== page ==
When I came home to West Egg that night I was afraid for a moment that my house was on fire. Two o’clock and the whole corner of the peninsula was blazing with light, which fell unreal on the shrubbery and made thin elongating glints upon the roadside wires. Turning a corner, I saw that it was Gatsby’s house, lit from tower to cellar.
At first I thought it was another party, a wild rout that had resolved itself into ‘hide-and-go-seek’ or ‘sardines-in-the-box’ with all the house thrown open to the game. But there wasn’t a sound. Only wind in the trees, which blew the wires and made the lights go off and on again as if the house had winked into the darkness. As my taxi groaned away I saw Gatsby walking toward me across his lawn.
‘Your place looks like the World’s Fair,’ I said.
‘Does it?’ He turned his eyes toward it absently. ‘I have been glancing into some of the rooms. Let’s go to Coney Island, old sport. In my car.’
‘It’s too late.’
‘Well, suppose we take a plunge in the swimming pool? I haven’t made use of it all summer.’
‘I’ve got to go to bed.’
He waited, looking at me with suppressed eagerness.
‘I talked with Miss Baker,’ I said after a moment. ‘I’m going to call up Daisy tomorrow and invite her over here to tea.’
‘Oh, that’s all right,’ he said carelessly. ‘I don’t want to put you to any trouble.’
‘What day would suit you?’
‘What day would suit you?’ he corrected me quickly. ‘I don’t want to put you to any trouble, you see.’
‘How about the day after tomorrow?’
He considered for a moment. Then, with reluctance: ‘I want to get the grass cut,’ he said.
We both looked down at the grass—there was a sharp line where my ragged lawn ended and the darker, well-kept expanse of his began. I suspected that he meant my grass.
‘There’s another little thing,’ he said uncertainly, and hesitated.
‘Would you rather put it off for a few days?’ I asked.
‘Oh, it isn’t about that. At least—’ He fumbled with a series of beginnings. ‘Why, I thought—why, look here, old sport, you don’t make much money, do you?’
‘Not very much.’
This seemed to reassure him and he continued more confidently.
‘I thought you didn’t, if you’ll pardon my—you see, I carry on a little business on the side, a sort of side line, you understand. And I thought that if you don’t make very much—You’re selling bonds, aren’t you, old sport?’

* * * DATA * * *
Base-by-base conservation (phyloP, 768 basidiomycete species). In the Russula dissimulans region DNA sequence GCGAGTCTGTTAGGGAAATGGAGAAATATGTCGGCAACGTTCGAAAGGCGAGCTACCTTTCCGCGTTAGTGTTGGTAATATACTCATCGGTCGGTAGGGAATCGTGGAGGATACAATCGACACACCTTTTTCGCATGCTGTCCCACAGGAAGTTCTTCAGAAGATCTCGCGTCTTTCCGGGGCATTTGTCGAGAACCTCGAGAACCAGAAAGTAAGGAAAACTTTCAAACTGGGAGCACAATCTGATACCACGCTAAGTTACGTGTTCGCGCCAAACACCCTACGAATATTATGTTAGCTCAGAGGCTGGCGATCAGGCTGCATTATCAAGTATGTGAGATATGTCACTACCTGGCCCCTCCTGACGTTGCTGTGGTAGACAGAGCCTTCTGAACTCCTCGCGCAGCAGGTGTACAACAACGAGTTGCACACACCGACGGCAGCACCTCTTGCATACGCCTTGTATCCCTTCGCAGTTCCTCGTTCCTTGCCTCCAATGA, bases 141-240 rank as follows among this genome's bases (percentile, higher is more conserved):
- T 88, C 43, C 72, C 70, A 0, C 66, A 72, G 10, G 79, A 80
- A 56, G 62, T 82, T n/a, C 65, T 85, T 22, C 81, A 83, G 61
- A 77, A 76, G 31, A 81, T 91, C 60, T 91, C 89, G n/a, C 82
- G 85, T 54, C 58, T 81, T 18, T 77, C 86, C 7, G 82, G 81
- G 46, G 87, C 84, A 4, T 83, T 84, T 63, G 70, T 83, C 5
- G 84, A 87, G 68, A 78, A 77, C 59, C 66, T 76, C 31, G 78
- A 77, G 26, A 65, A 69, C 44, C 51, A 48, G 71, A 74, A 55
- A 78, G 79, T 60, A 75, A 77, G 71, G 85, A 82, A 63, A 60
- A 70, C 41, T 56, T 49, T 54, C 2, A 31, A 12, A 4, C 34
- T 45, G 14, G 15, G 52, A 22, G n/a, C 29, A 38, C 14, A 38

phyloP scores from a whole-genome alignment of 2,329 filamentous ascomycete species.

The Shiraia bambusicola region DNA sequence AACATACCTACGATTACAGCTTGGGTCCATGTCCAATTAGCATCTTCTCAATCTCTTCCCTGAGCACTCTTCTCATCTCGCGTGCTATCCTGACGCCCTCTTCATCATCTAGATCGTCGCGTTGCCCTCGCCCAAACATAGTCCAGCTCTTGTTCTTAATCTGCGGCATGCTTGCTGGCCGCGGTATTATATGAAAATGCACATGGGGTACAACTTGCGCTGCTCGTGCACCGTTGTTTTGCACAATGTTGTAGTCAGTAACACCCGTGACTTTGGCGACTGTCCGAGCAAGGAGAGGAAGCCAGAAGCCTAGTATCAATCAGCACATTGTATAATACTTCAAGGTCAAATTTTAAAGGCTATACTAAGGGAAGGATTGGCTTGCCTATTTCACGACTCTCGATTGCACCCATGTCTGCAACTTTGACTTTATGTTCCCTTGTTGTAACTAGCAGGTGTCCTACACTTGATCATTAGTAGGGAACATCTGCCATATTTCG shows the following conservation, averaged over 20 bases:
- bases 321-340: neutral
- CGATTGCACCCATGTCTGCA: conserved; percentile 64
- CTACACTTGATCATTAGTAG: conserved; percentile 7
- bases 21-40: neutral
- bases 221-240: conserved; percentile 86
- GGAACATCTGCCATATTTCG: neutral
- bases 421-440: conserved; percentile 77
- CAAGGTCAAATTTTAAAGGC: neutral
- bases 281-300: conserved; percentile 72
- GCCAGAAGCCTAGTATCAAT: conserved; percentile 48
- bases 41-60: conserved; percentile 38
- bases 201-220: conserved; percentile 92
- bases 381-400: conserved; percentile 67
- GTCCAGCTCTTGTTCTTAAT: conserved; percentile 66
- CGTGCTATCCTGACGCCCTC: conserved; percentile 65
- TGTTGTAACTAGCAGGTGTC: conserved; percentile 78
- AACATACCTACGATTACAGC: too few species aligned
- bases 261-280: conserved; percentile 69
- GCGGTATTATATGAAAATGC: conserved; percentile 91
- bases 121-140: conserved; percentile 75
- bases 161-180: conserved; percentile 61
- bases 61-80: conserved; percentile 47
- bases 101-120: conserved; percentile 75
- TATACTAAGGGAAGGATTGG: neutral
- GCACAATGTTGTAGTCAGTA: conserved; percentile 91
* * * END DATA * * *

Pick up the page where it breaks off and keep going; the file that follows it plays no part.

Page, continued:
‘Well, this would interest you. It wouldn’t take up much of your time and you might pick up a nice bit of money. It happens to be a rather confidential sort of thing.’
I realize now that under different circumstances that conversation might have been one of the crises of my life. But, because the offer was obviously and tactlessly for a service to be rendered, I had no choice except to cut him off there.
‘I’ve got my hands full,’ I said. ‘I’m much obliged but I couldn’t take on any more work.’
‘You wouldn’t have to do any business with Wolfshiem.’ Evidently he thought that I was shying away from the ‘gonnegtion’ mentioned at lunch, but I assured him he was wrong. He waited a moment longer, hoping I’d begin a conversation, but I was too absorbed to be responsive, so he went unwillingly home.
The evening had made me light-headed and happy; I think I walked into a deep sleep as I entered my front door. So I don’t know whether or not Gatsby went to Coney Island, or for how many hours he ‘glanced into rooms’ while his house blazed gaudily on. I called up Daisy from the office next morning, and invited her to come to tea.
‘Don’t bring Tom,’ I warned her.
‘Don’t bring Tom.’
‘Who is “Tom”?’ she asked innocently.
The day agreed upon was pouring rain. At eleven o’clock a man in a raincoat, dragging a lawn-mower, tapped at my front door and said that Mr Gatsby had sent him over to cut my grass. This reminded me that I had forgotten to tell my Finn to come back, so I drove into West Egg Village to search for her among soggy whitewashed alleys and to buy some cups and lemons and flowers.
The flowers were unnecessary, for at two o’clock a greenhouse arrived from Gatsby’s, with innumerable receptacles to contain it. An hour later the front door opened nervously, and Gatsby in a white flannel suit, silver shirt, and gold-coloured tie, hurried in. He was pale, and there were dark signs of sleeplessness beneath his eyes.
‘Is everything all right?’ he asked immediately.